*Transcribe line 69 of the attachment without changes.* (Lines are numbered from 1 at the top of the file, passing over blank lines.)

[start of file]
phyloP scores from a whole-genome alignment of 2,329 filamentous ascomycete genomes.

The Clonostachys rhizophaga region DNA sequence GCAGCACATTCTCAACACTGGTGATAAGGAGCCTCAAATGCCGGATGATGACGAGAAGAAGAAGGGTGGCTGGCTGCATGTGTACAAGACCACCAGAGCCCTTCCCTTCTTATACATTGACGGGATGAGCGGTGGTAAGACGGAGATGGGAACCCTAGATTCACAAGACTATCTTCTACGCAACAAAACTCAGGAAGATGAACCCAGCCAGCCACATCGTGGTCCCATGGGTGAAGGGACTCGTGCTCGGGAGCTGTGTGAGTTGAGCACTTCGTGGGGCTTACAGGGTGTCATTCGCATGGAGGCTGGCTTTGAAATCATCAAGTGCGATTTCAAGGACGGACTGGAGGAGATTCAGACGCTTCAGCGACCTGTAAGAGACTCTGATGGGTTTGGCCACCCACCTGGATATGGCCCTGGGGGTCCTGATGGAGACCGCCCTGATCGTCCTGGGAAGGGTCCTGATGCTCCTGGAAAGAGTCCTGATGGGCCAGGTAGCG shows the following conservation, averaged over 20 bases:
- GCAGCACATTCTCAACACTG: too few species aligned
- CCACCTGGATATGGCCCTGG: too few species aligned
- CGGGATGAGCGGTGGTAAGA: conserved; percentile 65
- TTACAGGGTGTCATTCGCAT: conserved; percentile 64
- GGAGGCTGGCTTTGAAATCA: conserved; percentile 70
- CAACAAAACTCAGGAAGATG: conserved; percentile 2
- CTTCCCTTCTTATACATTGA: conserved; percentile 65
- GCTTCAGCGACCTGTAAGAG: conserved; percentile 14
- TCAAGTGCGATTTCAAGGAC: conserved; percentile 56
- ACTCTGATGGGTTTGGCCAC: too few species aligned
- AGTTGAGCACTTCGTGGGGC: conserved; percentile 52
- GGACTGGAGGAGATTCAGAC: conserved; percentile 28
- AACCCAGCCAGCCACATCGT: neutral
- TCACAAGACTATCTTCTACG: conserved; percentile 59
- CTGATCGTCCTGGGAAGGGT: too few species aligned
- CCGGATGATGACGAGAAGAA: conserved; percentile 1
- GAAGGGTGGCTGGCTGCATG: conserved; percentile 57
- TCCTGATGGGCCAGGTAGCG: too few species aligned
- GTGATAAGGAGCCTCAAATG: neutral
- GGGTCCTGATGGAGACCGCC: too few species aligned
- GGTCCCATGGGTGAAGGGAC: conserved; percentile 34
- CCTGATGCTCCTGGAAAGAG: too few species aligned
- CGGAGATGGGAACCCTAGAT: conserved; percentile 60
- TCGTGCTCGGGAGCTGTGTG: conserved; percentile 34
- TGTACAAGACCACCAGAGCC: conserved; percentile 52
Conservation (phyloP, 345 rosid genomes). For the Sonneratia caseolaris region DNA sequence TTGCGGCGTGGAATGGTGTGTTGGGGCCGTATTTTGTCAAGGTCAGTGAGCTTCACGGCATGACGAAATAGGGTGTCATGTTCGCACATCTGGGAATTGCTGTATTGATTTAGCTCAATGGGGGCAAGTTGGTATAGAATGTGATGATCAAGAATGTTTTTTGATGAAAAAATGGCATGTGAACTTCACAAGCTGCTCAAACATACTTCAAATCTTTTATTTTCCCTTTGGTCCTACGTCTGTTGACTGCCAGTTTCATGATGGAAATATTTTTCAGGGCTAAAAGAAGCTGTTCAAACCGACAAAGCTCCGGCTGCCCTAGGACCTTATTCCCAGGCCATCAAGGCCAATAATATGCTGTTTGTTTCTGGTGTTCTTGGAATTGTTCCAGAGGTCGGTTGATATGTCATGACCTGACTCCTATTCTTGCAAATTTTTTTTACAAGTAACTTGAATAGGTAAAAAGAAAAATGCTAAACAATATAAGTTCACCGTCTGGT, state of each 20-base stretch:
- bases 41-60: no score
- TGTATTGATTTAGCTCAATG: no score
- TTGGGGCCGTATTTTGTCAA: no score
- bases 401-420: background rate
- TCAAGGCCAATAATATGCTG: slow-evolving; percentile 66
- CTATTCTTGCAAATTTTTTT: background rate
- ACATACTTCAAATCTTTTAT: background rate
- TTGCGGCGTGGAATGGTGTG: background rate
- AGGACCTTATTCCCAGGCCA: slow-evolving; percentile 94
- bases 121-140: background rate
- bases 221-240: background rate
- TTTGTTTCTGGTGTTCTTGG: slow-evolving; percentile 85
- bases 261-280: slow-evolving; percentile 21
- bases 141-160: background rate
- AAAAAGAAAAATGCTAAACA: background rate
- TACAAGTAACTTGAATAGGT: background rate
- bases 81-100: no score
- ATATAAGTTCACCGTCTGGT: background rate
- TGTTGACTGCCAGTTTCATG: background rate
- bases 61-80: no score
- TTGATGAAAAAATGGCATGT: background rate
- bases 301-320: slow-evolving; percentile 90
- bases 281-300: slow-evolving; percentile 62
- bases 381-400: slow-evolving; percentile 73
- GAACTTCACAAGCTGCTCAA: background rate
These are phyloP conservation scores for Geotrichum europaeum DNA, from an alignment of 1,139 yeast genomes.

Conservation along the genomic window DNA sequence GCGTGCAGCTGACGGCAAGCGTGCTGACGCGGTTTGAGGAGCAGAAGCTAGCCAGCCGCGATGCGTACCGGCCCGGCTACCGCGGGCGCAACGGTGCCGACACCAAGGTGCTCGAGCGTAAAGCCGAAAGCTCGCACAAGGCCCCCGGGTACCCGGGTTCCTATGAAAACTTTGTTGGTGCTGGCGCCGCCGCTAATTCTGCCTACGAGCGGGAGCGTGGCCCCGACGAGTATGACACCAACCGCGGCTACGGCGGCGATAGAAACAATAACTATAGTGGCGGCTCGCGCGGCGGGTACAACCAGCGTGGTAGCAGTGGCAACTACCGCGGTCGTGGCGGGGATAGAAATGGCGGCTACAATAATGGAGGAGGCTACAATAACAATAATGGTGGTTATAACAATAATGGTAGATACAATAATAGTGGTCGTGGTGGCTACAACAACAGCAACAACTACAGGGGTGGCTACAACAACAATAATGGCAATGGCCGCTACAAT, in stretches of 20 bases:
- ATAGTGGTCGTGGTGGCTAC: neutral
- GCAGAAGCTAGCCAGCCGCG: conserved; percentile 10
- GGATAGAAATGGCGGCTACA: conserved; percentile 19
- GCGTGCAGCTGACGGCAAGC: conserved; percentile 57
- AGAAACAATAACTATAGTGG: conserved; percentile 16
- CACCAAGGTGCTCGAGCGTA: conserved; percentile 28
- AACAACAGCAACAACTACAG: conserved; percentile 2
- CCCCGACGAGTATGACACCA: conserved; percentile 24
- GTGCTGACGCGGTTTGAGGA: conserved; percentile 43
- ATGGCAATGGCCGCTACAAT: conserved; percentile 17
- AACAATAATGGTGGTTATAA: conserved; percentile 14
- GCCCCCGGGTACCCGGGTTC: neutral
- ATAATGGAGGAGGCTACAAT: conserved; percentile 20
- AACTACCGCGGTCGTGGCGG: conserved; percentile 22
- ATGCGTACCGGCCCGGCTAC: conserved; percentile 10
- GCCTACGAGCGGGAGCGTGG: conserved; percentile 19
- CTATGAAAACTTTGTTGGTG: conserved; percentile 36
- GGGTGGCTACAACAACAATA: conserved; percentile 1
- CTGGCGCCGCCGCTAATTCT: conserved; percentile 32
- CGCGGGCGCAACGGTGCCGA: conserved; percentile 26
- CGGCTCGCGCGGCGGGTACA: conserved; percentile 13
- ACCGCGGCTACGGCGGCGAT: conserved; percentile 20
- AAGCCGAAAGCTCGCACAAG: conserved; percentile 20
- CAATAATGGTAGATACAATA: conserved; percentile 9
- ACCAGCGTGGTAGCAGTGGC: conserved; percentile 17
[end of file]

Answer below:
- AACTACCGCGGTCGTGGCGG: conserved; percentile 22